Predictive Policing

March 16, 2012

In addition to the accompanying article, Dana Mackenzie has written recently for SIAM News about isogeometric analysis and the mathematics of imaging the core– mantle boundary region deep within the earth. For such articles, combined with extensive writing for more general audiences, he received the 2012 Communications Award of the Joint Policy Board for Mathematics. Commending him for “a remarkably broad and deep body of writing for experts and nonexperts alike,” the award committee pointed out that Mackenzie’s “work focuses largely on mathematics itself, but also touches geology, climate change, astronomy, academic mathematics as a profession, and even the game of chess.” He is the author of the forthcoming book The Universe in Zero Words: The Story of Mathematics as Told Through Equations (Princeton University Press, June 2012).
Dana Mackenzie

Philip K. Dick got it wrong.

In 1956, in a story called "Minority Report" (later made into a movie), the science fiction writer envisioned a world in which police could identify crimes before they happened. In the story, a panel of three "precogs" used their powers of extrasensory perception to foresee these future crimes. The police would then prevent the crimes by arresting the perpetrators-to-be.

More than half a century later, Dick's vision of predictive policing is coming true, at least in part. This summer, police in Santa Cruz, California, began using computer models to identify "hotspots" where crimes are more likely to be committed on a particular day.

Dick got the story wrong in two important respects, however. First, the new predictive policing is based on places, not people. "The models say nothing about which individuals are committing the crimes," says Jeffrey Brantingham, an anthropologist at the University of California at Los Angeles. Thus, the issues of free will and civil liberty that permeated "Minority Report" are not really relevant.

Second, the 21st-century version of predictive policing does not rely on ESP. In reality, no clairvoyance is required---only mathematical modeling.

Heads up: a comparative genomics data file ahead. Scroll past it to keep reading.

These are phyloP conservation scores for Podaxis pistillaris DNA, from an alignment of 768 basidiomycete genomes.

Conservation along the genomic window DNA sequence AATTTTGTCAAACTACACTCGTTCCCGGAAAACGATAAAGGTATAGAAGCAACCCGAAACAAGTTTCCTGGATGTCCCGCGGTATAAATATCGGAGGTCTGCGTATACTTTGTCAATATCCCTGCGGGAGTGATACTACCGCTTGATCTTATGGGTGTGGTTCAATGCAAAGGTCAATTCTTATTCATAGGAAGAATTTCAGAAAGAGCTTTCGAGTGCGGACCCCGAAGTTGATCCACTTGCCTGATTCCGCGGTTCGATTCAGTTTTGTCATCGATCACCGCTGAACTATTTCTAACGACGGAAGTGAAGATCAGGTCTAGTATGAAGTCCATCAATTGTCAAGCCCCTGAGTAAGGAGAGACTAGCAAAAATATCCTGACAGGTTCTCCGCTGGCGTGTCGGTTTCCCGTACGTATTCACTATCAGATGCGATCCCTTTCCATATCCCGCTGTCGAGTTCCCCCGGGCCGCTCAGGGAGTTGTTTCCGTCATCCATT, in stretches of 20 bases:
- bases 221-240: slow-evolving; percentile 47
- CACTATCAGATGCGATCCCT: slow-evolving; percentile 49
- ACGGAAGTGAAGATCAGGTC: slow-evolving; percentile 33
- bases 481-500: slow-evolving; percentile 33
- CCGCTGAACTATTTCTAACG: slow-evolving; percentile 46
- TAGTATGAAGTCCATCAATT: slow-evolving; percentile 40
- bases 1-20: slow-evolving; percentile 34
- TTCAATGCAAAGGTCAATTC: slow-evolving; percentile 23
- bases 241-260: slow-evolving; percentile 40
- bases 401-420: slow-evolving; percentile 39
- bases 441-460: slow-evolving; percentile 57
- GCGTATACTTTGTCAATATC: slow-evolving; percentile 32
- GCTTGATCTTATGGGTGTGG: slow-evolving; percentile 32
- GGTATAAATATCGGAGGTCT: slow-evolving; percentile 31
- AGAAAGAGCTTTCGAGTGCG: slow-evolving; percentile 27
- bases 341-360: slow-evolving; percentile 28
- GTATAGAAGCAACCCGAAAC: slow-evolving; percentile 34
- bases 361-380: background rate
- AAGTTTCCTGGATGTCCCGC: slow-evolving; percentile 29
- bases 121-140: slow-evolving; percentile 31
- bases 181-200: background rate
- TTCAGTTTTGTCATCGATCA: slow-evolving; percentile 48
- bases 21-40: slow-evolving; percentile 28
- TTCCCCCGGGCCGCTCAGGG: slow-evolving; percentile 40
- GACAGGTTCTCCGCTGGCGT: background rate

Crime Begets Crime

Around five years ago, Brantingham began talking with UCLA mathematicians Andrea Bertozzi and Lincoln Chayes about the possibility of using mathematical models to understand criminal behavior. The conversations led to a National Science Foundation grant and a burgeoning research program that has grown to include undergraduates, graduate students, and postdocs, working in close cooperation with the Los Angeles Police Department.

The fundamental idea behind predictive policing is that crimes beget other crimes. For example, when a burglary is committed at a certain location, the likelihood of another burglary at the same location in the next few days is greatly enhanced. Criminals really do return to the scene of the crime. The probability of burglaries near the original crime scene also increases, as either the original burglars or copycats seek other targets.

At the same time, many burglaries are not related to previous burglaries. They are part of a background crime rate that is stationary in time but variable in place. This assumption is very natural; all of us know of "bad neighborhoods." Curiously, though, previous efforts to computerize the collection of crime data tended to underestimate the importance of the background crime rate and overemphasize the recent trends.

Several big-city police departments currently use a method called CompStat (short for Computer Statistics or Comparative Statistics): All recent crime complaints are plotted on a map and compared with statistics for previous years; "hotspots" of unusual activity are identified. "I've been to the CompStat meetings," says Bertozzi. "The police get together in a gigantic room in downtown Los Angeles, and go over the data division by division on a map and discuss what they will do in the next few weeks to respond to it."